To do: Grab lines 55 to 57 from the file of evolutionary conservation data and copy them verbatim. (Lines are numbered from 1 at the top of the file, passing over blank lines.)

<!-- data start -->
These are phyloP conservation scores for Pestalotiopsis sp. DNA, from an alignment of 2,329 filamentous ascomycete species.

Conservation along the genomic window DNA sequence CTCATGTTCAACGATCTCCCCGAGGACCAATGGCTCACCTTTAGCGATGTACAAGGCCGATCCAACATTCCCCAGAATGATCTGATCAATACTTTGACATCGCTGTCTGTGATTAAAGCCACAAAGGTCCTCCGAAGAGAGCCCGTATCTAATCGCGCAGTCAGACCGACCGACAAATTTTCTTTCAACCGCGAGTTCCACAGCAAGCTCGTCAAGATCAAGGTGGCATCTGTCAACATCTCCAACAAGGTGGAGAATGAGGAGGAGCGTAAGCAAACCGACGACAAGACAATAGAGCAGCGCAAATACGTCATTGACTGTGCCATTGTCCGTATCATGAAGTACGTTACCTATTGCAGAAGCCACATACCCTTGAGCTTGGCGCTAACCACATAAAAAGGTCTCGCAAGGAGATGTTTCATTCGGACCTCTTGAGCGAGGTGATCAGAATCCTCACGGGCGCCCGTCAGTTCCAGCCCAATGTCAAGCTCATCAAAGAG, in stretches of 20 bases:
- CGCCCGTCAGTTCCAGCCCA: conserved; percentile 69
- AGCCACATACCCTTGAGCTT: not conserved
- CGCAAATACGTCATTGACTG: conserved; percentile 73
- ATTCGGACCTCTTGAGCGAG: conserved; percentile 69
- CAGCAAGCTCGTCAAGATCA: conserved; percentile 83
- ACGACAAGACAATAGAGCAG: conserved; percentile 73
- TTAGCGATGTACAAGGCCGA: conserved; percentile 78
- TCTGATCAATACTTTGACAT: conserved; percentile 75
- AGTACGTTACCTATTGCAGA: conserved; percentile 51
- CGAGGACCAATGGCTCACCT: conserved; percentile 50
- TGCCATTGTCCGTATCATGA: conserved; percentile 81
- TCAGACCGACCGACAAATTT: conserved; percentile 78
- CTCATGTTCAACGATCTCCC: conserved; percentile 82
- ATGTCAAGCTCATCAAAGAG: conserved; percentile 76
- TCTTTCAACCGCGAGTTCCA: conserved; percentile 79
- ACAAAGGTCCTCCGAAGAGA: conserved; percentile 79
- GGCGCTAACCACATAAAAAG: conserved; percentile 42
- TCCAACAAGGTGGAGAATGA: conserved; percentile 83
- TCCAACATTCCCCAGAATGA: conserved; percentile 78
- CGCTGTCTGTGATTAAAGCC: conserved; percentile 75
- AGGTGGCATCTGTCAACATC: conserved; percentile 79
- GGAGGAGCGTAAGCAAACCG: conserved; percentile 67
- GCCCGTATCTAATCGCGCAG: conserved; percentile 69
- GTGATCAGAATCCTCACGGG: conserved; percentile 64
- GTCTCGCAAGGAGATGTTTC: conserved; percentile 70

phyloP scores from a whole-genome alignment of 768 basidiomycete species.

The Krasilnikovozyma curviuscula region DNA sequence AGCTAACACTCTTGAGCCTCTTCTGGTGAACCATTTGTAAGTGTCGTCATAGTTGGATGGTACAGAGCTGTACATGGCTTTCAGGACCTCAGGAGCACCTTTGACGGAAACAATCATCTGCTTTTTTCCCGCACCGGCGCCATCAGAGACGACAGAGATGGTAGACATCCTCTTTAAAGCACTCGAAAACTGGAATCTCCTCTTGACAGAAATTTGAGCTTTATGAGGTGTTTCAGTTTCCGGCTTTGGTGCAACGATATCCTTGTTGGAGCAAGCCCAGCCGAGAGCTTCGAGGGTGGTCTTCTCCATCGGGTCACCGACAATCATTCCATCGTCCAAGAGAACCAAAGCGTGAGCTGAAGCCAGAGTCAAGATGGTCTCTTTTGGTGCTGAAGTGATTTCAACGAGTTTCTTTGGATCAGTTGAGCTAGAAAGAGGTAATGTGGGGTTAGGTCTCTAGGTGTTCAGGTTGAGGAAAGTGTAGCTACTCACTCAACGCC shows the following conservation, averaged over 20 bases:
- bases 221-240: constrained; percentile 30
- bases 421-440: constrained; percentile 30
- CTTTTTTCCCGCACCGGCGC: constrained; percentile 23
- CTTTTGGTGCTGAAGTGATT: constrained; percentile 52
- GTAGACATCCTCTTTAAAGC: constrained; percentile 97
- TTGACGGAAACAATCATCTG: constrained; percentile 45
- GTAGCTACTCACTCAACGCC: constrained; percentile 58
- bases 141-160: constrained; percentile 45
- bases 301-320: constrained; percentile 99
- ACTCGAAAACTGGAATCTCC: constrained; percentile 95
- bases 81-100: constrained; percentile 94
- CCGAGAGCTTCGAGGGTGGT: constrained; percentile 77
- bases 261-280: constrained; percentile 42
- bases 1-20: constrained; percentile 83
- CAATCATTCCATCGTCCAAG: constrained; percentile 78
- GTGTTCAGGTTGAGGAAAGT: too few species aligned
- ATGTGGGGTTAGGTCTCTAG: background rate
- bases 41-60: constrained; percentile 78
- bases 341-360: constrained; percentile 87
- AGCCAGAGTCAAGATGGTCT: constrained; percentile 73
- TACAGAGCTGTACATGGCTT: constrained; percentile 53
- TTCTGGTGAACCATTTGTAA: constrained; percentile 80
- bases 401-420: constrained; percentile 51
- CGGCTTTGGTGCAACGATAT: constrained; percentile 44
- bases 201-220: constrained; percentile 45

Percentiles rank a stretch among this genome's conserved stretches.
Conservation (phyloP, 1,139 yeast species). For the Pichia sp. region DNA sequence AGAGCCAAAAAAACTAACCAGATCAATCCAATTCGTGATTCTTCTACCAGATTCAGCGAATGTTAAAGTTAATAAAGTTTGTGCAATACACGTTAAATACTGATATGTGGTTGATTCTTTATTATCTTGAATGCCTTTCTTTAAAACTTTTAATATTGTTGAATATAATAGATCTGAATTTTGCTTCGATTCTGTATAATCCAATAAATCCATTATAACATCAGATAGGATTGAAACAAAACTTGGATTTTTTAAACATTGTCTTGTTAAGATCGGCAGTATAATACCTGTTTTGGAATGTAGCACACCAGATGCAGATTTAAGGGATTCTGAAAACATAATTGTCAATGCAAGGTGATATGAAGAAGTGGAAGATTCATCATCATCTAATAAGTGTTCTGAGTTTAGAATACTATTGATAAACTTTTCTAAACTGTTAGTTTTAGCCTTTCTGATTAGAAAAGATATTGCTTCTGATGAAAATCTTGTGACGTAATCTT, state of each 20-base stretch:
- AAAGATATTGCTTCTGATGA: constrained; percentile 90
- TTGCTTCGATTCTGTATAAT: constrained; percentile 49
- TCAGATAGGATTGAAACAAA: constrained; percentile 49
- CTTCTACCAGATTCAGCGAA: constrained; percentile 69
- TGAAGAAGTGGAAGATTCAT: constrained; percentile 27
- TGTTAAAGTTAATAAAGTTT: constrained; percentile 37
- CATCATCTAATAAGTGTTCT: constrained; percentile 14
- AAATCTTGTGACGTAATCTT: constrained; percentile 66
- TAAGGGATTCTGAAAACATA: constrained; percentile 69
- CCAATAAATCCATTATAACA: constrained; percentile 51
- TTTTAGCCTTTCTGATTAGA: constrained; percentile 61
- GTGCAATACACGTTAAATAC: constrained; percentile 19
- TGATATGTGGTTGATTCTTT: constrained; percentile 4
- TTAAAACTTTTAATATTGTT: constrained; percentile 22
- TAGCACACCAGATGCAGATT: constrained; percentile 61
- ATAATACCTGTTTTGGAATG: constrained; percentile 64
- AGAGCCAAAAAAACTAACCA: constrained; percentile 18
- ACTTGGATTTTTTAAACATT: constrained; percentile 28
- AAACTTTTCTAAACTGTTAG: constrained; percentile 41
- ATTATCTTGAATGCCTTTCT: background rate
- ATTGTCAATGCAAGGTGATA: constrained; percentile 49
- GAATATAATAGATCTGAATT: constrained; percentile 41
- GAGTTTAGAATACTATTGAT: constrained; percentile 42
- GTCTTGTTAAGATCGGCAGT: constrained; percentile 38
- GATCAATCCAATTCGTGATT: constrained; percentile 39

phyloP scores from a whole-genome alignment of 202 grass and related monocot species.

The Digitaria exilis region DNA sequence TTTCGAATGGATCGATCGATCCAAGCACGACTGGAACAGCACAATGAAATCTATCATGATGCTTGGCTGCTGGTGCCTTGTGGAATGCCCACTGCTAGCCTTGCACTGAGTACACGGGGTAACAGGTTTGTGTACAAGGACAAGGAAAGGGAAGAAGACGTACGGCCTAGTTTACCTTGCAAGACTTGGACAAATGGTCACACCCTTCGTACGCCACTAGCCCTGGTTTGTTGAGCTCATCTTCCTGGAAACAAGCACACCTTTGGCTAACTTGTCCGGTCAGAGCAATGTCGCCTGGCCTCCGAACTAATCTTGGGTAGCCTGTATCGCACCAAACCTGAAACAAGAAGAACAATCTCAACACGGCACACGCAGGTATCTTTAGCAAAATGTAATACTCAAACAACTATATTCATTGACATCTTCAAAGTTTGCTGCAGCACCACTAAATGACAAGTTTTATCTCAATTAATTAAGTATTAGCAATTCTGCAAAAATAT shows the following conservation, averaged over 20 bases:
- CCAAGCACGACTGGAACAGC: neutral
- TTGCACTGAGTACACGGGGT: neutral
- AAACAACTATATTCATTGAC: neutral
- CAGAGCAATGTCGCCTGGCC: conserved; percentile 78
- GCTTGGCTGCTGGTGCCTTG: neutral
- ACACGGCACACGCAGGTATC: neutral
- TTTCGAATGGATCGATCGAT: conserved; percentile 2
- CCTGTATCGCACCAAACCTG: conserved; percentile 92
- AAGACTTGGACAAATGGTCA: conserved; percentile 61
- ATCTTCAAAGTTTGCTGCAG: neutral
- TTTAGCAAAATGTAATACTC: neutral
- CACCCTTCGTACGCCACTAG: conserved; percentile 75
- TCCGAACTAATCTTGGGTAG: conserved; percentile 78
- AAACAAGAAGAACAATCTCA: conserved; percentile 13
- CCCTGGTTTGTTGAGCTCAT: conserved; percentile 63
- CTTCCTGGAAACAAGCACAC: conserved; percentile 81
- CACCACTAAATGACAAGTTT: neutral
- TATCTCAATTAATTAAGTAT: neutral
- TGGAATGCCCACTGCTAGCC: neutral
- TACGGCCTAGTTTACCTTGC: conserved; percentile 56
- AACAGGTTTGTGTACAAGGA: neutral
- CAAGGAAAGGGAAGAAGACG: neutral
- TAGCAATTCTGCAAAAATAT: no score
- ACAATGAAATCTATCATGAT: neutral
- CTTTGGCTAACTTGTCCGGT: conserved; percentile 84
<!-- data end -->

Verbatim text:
Percentiles rank a stretch among this genome's conserved stretches.
Conservation (phyloP, 1,139 yeast species). For the Pichia sp. region DNA sequence AGAGCCAAAAAAACTAACCAGATCAATCCAATTCGTGATTCTTCTACCAGATTCAGCGAATGTTAAAGTTAATAAAGTTTGTGCAATACACGTTAAATACTGATATGTGGTTGATTCTTTATTATCTTGAATGCCTTTCTTTAAAACTTTTAATATTGTTGAATATAATAGATCTGAATTTTGCTTCGATTCTGTATAATCCAATAAATCCATTATAACATCAGATAGGATTGAAACAAAACTTGGATTTTTTAAACATTGTCTTGTTAAGATCGGCAGTATAATACCTGTTTTGGAATGTAGCACACCAGATGCAGATTTAAGGGATTCTGAAAACATAATTGTCAATGCAAGGTGATATGAAGAAGTGGAAGATTCATCATCATCTAATAAGTGTTCTGAGTTTAGAATACTATTGATAAACTTTTCTAAACTGTTAGTTTTAGCCTTTCTGATTAGAAAAGATATTGCTTCTGATGAAAATCTTGTGACGTAATCTT, state of each 20-base stretch:
- AAAGATATTGCTTCTGATGA: constrained; percentile 90